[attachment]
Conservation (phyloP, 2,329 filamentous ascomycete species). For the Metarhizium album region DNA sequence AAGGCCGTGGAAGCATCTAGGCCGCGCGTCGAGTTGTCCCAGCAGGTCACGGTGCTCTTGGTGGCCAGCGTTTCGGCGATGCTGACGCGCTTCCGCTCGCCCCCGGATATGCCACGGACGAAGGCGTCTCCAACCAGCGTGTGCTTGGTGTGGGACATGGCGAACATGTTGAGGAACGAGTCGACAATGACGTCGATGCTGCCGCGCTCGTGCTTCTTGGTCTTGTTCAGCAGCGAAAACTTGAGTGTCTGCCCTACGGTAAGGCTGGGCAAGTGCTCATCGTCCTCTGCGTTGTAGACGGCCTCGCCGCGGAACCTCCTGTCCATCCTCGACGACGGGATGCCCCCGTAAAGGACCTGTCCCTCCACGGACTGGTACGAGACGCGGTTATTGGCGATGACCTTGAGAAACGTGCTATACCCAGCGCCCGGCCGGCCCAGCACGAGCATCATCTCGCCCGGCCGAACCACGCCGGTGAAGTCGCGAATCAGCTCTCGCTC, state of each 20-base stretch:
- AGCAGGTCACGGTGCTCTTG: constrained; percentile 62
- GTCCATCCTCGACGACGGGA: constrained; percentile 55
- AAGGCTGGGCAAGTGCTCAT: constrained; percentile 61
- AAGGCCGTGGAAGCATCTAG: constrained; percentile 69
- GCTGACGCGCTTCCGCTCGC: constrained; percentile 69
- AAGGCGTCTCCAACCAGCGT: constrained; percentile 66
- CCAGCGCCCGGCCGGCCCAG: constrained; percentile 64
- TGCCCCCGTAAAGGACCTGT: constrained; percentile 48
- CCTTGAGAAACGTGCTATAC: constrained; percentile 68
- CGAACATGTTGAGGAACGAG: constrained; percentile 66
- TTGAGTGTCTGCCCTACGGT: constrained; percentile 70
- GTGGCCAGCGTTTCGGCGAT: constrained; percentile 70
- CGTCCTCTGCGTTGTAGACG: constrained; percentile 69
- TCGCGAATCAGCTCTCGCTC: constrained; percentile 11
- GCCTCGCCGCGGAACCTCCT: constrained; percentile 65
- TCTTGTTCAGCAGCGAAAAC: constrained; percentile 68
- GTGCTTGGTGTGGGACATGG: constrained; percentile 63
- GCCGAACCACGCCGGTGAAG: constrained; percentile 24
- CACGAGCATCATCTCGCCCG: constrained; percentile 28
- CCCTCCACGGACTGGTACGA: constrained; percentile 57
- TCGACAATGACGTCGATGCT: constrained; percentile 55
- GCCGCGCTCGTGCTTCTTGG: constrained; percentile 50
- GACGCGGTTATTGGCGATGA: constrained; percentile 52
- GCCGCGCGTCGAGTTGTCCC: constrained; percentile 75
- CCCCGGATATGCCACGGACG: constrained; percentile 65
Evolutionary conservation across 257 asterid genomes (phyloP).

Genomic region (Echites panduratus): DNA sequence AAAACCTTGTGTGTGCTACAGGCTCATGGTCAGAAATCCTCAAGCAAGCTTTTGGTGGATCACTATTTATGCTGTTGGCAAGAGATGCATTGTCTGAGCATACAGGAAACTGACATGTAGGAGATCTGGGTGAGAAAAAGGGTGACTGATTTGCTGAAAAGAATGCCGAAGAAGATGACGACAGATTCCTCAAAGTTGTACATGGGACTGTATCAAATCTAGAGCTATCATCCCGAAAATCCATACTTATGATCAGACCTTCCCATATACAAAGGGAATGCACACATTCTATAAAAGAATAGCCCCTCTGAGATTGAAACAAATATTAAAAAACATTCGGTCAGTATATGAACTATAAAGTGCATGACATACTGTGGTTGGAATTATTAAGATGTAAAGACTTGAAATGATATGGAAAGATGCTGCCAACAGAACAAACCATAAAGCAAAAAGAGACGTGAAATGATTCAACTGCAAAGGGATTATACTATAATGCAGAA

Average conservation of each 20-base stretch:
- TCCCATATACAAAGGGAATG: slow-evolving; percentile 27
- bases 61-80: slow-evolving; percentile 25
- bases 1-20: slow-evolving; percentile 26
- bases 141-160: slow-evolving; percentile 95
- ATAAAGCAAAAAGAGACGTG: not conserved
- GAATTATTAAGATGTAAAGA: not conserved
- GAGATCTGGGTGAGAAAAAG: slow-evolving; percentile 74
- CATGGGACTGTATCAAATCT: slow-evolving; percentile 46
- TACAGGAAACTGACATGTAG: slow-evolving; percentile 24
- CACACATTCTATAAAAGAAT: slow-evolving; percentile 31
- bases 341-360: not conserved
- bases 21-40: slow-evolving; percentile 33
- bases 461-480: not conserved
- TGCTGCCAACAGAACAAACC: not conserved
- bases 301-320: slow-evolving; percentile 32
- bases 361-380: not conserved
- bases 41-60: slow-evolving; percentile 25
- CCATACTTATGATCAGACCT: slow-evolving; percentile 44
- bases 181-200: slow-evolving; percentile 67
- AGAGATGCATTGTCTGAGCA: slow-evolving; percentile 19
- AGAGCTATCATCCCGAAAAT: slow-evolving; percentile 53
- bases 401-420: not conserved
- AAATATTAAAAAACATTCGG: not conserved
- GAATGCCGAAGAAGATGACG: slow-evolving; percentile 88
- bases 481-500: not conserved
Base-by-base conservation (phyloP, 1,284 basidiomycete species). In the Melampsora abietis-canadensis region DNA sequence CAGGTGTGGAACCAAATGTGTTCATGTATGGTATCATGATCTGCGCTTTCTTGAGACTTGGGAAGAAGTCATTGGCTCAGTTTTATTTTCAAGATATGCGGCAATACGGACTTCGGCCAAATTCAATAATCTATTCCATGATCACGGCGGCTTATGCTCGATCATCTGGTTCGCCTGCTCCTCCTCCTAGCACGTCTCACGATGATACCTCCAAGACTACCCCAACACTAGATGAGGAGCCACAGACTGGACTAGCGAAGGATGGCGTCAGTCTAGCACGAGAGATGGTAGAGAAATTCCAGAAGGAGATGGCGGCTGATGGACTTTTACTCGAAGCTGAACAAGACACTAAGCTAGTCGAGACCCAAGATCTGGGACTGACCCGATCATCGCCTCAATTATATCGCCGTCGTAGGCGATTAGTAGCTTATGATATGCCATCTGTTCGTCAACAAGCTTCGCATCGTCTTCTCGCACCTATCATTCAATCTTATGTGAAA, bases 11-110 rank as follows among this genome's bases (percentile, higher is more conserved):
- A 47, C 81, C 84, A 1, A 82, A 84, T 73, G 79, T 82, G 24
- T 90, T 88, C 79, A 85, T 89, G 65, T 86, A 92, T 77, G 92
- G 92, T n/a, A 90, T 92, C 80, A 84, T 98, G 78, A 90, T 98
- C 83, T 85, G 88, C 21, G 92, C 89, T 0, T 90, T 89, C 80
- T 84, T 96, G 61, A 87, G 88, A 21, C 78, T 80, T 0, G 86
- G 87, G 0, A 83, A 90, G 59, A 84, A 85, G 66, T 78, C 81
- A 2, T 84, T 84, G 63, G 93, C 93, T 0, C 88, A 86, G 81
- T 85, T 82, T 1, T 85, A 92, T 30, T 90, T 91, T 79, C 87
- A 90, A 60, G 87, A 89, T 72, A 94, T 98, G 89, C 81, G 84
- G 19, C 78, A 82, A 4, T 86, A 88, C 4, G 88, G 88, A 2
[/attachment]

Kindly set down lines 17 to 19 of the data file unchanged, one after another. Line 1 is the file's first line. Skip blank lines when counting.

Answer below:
- TCTTGTTCAGCAGCGAAAAC: constrained; percentile 68
- GTGCTTGGTGTGGGACATGG: constrained; percentile 63
- GCCGAACCACGCCGGTGAAG: constrained; percentile 24